Author: Unknown Source: DefenseNews.com - May 4, 2005 U.S. Army officials so far have balked at deploying an experimental laser weapon to guard against insurgents' mortar and rocket fire in Iraq, the system's builder said Wednesday.
"We've talked to them about it," said Art Stephenson, a vice president at Northrop Grumman Corp., Los Angeles, which built the Tactical High-Energy Laser, or THEL.
A short-range air defense system made up of several components, THEL is the laser weapon closest to possible use in the field. It ties an advanced radar that detects and tracks incoming rockets to a chemically generated high-power beam that destroys them. The system's development was jointly funded by the U.S. Army and the Israeli Ministry of Defense.
Army officers had lots of questions about logistics and safety, Stephenson told reporters at a Northrop briefing titled "Directed Energy: Out of the Lab - Onto the Battlefield."
"And there are answers to all those questions that alleviate those concerns," he said. "It's up to the military to decide how they want to use this capability."
Army officials involved in the matter would not be available for comment until May 5, said Nancy Ray, an Army spokeswoman.
In tests at the White Sands Missile Range in New Mexico, THEL has destroyed 46 targets in flight, including mortar rounds fired singly and in salvos, artillery shells and rockets, Northrop officials said. A target is zapped by the real-life equivalent of a Star Trek-like beam of light. The highly focused beam, generated by a mix of hydrogen fluoride and deuterium fluoride, focuses enough energy to heat the target until it explodes in mid-air.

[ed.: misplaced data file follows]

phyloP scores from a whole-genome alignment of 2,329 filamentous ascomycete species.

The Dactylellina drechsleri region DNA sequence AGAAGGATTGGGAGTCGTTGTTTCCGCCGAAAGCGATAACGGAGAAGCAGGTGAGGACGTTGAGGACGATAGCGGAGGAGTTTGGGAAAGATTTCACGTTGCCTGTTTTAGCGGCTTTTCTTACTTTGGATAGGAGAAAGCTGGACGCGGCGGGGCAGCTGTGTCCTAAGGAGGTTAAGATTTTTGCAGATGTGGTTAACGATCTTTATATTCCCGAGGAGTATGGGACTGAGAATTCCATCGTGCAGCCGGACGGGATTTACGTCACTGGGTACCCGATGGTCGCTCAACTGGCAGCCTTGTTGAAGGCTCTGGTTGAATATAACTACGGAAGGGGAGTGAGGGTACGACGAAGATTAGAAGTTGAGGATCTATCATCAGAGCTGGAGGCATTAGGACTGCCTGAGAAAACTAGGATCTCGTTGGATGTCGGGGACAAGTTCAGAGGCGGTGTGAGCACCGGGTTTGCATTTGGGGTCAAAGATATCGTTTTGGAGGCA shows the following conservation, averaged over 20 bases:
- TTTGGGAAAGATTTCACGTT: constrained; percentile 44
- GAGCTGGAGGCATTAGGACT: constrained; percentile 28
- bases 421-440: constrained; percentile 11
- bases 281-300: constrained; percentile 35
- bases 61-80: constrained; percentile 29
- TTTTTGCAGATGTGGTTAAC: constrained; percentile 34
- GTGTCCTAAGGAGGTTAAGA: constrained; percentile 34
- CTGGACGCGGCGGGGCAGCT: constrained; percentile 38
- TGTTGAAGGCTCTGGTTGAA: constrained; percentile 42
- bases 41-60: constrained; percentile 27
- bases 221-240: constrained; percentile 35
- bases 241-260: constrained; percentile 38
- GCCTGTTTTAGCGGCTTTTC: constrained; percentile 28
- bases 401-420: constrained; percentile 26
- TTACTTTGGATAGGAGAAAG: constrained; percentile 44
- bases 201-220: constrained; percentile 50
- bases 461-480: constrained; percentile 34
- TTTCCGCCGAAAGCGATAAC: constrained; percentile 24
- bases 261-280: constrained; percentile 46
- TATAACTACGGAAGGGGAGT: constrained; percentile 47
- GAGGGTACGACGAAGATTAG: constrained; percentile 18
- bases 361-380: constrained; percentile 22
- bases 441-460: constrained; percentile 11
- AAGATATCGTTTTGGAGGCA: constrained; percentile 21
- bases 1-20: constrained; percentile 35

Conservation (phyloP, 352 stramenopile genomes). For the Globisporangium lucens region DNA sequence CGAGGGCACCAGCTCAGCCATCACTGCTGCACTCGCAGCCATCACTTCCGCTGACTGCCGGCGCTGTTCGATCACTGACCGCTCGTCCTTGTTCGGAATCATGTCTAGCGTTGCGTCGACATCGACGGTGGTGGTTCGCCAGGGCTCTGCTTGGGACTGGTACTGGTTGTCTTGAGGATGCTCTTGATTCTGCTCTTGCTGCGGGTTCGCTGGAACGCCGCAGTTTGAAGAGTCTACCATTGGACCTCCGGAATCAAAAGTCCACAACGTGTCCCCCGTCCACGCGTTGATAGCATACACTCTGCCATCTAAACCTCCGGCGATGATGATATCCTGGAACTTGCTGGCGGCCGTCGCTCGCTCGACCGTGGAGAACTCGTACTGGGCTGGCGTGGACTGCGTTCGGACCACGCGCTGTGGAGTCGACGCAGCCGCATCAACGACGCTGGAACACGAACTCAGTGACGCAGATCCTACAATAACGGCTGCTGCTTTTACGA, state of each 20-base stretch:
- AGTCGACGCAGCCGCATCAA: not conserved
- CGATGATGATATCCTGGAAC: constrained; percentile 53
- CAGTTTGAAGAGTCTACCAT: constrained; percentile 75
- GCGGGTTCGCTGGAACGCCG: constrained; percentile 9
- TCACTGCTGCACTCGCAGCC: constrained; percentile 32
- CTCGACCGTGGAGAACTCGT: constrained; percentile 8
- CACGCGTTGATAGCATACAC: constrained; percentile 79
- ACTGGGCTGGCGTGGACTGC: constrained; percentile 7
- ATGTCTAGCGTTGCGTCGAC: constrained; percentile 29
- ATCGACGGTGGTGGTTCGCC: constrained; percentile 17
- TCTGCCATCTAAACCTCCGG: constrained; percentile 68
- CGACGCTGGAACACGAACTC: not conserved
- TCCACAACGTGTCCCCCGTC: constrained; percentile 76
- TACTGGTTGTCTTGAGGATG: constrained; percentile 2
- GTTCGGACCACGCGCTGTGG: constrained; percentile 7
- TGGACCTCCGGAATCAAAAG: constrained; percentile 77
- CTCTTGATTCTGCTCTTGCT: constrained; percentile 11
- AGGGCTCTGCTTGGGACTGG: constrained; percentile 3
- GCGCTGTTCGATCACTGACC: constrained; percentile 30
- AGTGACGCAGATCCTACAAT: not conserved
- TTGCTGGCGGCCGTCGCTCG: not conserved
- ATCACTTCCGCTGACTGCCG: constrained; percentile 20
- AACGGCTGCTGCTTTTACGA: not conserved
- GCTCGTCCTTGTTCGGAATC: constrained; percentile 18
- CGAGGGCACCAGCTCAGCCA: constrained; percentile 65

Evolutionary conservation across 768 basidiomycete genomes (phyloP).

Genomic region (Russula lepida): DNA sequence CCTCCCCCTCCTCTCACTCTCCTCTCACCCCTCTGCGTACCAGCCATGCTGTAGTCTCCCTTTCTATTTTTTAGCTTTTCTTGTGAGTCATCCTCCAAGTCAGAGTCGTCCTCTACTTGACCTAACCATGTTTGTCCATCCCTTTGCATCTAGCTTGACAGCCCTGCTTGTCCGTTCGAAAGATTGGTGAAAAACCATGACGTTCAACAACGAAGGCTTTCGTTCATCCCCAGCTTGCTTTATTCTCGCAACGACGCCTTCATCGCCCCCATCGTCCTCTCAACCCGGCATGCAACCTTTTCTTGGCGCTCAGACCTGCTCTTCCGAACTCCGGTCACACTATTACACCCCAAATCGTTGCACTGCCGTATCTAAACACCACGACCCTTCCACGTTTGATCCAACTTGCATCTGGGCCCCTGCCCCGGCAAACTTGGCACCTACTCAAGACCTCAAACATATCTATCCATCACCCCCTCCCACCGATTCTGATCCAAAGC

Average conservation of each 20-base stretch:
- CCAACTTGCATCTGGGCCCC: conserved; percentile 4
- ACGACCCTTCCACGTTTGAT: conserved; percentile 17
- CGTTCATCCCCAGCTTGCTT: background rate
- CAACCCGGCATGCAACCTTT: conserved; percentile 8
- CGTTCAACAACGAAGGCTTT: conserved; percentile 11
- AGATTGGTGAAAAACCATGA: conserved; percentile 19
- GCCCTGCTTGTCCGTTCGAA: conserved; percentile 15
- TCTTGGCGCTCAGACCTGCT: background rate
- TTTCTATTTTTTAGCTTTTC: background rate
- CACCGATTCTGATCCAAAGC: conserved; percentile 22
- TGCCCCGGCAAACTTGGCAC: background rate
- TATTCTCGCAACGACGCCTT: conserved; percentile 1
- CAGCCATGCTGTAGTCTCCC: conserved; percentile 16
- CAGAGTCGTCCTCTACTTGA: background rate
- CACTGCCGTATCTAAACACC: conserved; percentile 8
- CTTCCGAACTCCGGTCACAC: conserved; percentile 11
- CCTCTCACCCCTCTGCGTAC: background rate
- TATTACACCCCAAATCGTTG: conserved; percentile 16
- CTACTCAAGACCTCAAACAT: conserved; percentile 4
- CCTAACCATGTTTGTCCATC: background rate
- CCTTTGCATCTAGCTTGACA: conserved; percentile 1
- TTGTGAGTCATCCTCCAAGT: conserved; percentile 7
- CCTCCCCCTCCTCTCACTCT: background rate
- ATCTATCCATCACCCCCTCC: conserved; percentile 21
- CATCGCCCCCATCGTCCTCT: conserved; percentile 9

Stephenson, vice president of Northrop's new "Directed Energy Systems" business area, said the Army pulled the plug late last year on plans to develop a mobile version of THEL on the grounds it would be too bulky.
Since then, Northrop has designed a second-generation, "relocatable" system that's about one-quarter the size of the one now at White Sands, N.M, with the same capability, he said.
The "relocatable" system could be deployed within two years at about $25 million apiece from the 30th unit if the Army were to buy that many of them, he said.
"We're at a tipping point, so to speak, with chemical lasers, as it applies to ground-based" systems, Stephenson said.
Northrop Grumman is making progress on electric lasers, also known as solid-state lasers, which lag their chemical cousins for now, he said. Ultimately, these may be the Army's weapon of choice because they run on diesel-fueled generators, doing away with chemical supply lines, Stephenson said.
The Pentagon's Missile Defense Agency is using Northrop chemical-laser technology for an airborne laser to be mounted on a specially designed Boeing 747. The aircraft would be used to shoot down ballistic missiles during their "boost" phase, or shortly after launch.
Overall, the United States plans to spend $7.2 billion on high-energy laser-related military projects from 2006 to 2011, including $5.2 billion for the airborne laser, according to figures from President Bush's proposed 2006 budget culled by Phillip Brown, laser systems marketing manager for Northrop's Space Technology business unit.